The Greatest Sacrifice
In far away Bhavanipur lived Jayadev, a wealthy merchant with three sons named Jayapal, Vijaya and Jaya. These three sons were great personalities in looks and intelligence and were admired and respected by ‘everyone.
Every evening, the three brothers went horse riding and always saw that they passed the King’s palace, hoping to catch sight of the beautiful Princess to whom all three had lost their hearts.
Jayadev sent for his sons one day and told them that for generations, it had been the unwritten rule in the family that every son, on reaching manhood, should go out in the world for one whole year. And on returning, each son had to bring something unique.
The sons touched their father’s feet in reverence and said they would embark on their journey the following day.
The next morning, they rode off, and towards the end of the day, they came to a small town. Here they decided to stay the night and agreed that at daybreak, each would go in a different direction, then meet again in this very town after a lapse of one year,
Well, the year passed, and the brothers met as promised, and each was eager to tell the others of his adventures and what he had purchased.
“I have brought a magic mirror,” said Jayapal, the eldest, “You have only to think of a person, and immediately that person is reflected in the mirror.”
The other brothers immediately cried,” Then let us see our Princess.”
So they gathered round the mirror, and when the Princess was reflected, they received a sickening blow, for their Princess lay on a bed looking desperately ill. At her side sat the King and queen, both aged with sadness.
The brothers were filled with despair. Then Vijaya explained, “We must go to the Princess at once. I have brought a magic carpet. We have only to sit on it and say a few magic words, and the carpet will soar through the air, to wherever we want to go, with the speed of a thousand horses.”
They were soon on their way, and as they passed over towns and villages, their thoughts were on the problem of bringing their Princess back to health.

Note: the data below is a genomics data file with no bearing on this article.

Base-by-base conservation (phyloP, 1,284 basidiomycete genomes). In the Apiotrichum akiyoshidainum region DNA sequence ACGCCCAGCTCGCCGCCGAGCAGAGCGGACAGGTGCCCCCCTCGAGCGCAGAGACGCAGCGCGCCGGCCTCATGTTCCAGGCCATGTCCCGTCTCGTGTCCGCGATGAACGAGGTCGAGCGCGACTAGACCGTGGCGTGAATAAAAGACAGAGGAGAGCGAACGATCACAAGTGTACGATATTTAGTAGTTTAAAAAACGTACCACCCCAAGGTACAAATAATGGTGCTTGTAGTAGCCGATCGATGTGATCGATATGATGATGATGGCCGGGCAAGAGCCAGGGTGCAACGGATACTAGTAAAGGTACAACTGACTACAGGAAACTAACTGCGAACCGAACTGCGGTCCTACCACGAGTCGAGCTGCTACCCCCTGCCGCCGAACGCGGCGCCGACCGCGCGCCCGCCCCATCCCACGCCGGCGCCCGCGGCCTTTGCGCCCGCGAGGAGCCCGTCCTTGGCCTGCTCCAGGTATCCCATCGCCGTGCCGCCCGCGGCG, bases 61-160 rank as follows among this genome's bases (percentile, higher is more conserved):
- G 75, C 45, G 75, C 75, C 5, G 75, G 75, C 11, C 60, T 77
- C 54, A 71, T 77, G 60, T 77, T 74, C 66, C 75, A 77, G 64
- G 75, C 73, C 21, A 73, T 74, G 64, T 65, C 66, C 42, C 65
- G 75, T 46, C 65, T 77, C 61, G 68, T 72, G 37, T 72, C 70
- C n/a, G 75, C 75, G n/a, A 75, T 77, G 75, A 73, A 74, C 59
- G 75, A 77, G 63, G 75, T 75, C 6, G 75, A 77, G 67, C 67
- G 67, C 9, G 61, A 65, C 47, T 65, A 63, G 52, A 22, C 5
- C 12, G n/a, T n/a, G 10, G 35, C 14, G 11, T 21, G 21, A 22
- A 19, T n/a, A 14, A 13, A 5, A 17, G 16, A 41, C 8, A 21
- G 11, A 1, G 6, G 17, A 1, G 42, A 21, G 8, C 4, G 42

“Listen, brothers,” said Jaya, “I have the answer. For from a holy man, I obtained a fruit, and the juice of this one fruit will cure any illness, even bring a person back to life.”
They were taken to her bedside when they reached the palace and told the King they could cure the Princess of her illness. Jaya immediately squeezed the juice of his precious fruit into a goblet and held it to the Princess’s lips.
When she drank the juice, a miracle occurred. The colour returned to her cheeks, and the Princess sat up and said how lovely it was to feel well again.
The three brothers left the palace, happy that they had been able to save the Princess from death.
Later, a high official from the court called Jayadev’s house and said that by a proclamation made by the King when the Princess was first taken ill, the King had offered her hand in marriage to anyone who restored her to health.
As the three brothers were all in love with the Princess, they were eager to state their claims. Jayapal said that without his mirror, they would not have known the Princess was ill. Vijaya protested that without his magic carpet, they could not have reached her bedside in time: But Jaya said it was the juice of his fruit that restored her health.
The King could not decide which of the three brothers had given the most significant aid. His ministers were not much help either, so it was left to the Princess to decide.,
The Princess pondered for a while, then said, “All the brothers love me, and each helped towards my recovery. But whereas Jayapal and Vijaya still have their mirror and carpet, Jaya willingly gave his solitary fruit to me. So he made the greatest sacrifice, and I will marry him.
In due course, Jaya and the Princess were married and spent their lives in perfect happiness.